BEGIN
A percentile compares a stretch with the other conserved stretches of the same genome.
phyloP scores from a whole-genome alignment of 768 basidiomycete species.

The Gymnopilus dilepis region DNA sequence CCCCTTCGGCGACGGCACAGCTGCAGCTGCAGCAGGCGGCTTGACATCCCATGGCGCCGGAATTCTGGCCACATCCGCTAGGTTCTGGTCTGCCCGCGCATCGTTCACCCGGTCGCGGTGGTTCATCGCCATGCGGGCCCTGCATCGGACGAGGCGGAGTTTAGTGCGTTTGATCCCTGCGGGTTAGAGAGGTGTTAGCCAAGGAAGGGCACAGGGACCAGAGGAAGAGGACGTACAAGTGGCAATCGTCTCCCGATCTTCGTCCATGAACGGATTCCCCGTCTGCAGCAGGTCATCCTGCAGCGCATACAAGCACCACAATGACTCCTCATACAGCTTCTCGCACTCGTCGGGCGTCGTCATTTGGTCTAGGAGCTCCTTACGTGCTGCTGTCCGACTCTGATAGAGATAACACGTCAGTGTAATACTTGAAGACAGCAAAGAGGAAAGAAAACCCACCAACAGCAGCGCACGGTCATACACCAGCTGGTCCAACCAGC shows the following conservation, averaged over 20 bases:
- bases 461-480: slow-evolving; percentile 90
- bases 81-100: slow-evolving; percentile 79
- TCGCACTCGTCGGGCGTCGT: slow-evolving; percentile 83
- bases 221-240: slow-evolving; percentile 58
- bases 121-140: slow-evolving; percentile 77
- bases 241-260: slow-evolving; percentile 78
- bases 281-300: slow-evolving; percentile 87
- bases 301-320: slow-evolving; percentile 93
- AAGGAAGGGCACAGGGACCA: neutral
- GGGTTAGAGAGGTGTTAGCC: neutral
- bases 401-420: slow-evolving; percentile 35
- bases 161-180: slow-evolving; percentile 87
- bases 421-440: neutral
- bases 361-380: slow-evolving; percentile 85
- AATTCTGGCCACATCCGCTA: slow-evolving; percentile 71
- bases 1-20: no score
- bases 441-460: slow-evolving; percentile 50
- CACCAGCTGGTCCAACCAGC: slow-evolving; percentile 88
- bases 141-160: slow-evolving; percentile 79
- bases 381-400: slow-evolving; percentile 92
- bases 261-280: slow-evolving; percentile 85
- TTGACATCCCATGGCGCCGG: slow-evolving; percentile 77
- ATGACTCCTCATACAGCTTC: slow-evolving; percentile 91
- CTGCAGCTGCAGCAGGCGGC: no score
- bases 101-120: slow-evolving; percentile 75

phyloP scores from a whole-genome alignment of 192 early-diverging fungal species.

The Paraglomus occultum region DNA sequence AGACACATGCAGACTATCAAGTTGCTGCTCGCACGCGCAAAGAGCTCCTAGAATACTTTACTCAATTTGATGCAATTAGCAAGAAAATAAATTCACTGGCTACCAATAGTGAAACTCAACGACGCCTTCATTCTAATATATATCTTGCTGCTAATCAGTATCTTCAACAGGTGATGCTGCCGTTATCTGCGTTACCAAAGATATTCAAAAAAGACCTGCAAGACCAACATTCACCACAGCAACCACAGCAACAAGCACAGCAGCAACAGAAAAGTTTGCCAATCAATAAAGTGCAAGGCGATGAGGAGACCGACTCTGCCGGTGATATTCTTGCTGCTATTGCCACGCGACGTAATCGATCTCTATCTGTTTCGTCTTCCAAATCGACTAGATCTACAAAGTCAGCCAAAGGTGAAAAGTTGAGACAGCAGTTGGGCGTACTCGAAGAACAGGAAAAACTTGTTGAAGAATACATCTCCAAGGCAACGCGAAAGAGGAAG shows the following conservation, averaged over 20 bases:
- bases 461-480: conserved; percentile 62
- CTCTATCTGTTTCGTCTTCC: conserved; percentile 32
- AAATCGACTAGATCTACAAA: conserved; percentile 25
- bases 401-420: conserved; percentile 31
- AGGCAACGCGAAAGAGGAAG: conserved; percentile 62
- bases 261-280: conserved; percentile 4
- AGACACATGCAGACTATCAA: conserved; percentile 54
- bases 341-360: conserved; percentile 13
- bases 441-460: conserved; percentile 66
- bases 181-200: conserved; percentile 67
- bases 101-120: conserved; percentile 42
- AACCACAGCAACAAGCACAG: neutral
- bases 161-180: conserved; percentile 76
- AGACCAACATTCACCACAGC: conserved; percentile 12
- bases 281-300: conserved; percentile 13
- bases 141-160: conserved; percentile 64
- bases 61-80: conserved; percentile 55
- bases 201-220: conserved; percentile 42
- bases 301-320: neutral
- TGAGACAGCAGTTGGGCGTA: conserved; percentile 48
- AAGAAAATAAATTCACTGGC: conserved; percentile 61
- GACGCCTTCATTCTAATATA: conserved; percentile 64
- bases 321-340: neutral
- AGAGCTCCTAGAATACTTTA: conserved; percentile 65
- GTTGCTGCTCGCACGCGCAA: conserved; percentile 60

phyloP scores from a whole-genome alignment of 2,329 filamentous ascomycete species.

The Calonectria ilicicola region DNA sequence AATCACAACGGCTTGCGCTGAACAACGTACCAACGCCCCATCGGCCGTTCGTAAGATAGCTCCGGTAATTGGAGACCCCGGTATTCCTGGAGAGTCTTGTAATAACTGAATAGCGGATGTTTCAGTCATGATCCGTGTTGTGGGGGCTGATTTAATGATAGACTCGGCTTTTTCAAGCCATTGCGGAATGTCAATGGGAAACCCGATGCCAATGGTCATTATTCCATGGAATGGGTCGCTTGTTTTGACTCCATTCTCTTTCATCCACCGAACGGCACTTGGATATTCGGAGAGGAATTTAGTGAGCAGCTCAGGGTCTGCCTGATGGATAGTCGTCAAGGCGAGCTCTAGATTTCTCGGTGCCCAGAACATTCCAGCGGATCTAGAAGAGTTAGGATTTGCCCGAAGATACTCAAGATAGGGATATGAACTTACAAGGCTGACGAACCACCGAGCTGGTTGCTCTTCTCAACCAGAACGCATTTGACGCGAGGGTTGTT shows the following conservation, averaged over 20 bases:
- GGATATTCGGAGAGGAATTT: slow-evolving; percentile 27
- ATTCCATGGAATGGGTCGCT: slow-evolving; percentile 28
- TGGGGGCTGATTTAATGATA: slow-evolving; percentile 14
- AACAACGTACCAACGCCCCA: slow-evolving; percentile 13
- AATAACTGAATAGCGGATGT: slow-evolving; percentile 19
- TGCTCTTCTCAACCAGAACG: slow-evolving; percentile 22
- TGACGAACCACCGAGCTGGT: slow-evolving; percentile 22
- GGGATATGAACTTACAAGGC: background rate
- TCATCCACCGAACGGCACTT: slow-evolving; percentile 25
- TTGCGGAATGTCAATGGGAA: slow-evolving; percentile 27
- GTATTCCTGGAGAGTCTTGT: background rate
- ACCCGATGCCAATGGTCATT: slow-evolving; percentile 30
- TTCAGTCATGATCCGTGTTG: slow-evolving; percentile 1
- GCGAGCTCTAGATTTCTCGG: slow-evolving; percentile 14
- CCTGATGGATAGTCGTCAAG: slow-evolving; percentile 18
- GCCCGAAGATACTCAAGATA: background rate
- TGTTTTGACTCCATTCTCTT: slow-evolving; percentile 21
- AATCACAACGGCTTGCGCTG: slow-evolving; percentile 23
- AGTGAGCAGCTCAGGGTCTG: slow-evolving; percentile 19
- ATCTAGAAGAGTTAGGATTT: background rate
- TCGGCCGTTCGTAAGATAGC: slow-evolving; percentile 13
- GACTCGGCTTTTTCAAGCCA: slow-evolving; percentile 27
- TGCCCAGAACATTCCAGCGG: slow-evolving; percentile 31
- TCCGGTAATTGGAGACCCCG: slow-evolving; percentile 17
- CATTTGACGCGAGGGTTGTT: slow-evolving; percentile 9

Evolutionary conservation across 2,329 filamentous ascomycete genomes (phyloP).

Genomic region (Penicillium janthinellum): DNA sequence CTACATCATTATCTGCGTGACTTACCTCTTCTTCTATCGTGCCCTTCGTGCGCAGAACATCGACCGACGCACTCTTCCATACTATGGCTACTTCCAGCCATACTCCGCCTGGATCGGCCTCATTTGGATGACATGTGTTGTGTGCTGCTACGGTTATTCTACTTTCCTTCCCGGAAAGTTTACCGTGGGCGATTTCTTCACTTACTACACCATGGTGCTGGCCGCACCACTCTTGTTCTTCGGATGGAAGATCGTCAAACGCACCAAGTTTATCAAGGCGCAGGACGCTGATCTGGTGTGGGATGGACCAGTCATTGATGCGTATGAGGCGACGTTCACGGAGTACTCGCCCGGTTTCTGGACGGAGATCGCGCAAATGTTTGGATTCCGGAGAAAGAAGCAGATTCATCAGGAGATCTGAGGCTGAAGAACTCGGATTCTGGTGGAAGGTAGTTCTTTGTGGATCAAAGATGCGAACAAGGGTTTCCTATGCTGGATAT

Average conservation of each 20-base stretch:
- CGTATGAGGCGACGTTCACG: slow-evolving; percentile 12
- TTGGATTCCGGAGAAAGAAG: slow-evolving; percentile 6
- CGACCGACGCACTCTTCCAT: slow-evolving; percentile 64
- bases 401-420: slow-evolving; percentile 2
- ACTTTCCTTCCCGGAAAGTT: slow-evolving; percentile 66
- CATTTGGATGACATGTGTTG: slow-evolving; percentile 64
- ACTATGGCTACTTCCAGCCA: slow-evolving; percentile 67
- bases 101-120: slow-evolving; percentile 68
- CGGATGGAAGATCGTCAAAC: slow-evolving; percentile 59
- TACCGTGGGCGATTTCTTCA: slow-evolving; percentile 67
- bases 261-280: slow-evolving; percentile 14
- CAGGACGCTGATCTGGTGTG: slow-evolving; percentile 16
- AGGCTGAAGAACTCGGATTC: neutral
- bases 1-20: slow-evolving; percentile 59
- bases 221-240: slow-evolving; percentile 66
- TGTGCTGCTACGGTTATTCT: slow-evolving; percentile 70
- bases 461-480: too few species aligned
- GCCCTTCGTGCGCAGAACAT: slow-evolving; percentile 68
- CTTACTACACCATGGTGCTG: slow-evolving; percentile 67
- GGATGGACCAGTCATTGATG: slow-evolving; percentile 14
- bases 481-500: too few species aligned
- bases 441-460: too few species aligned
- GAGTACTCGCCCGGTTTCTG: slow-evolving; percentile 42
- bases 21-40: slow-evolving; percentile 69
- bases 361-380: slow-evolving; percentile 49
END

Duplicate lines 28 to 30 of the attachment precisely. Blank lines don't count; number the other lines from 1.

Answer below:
- bases 101-120: slow-evolving; percentile 75

phyloP scores from a whole-genome alignment of 192 early-diverging fungal species.

The Paraglomus occultum region DNA sequence AGACACATGCAGACTATCAAGTTGCTGCTCGCACGCGCAAAGAGCTCCTAGAATACTTTACTCAATTTGATGCAATTAGCAAGAAAATAAATTCACTGGCTACCAATAGTGAAACTCAACGACGCCTTCATTCTAATATATATCTTGCTGCTAATCAGTATCTTCAACAGGTGATGCTGCCGTTATCTGCGTTACCAAAGATATTCAAAAAAGACCTGCAAGACCAACATTCACCACAGCAACCACAGCAACAAGCACAGCAGCAACAGAAAAGTTTGCCAATCAATAAAGTGCAAGGCGATGAGGAGACCGACTCTGCCGGTGATATTCTTGCTGCTATTGCCACGCGACGTAATCGATCTCTATCTGTTTCGTCTTCCAAATCGACTAGATCTACAAAGTCAGCCAAAGGTGAAAAGTTGAGACAGCAGTTGGGCGTACTCGAAGAACAGGAAAAACTTGTTGAAGAATACATCTCCAAGGCAACGCGAAAGAGGAAG shows the following conservation, averaged over 20 bases: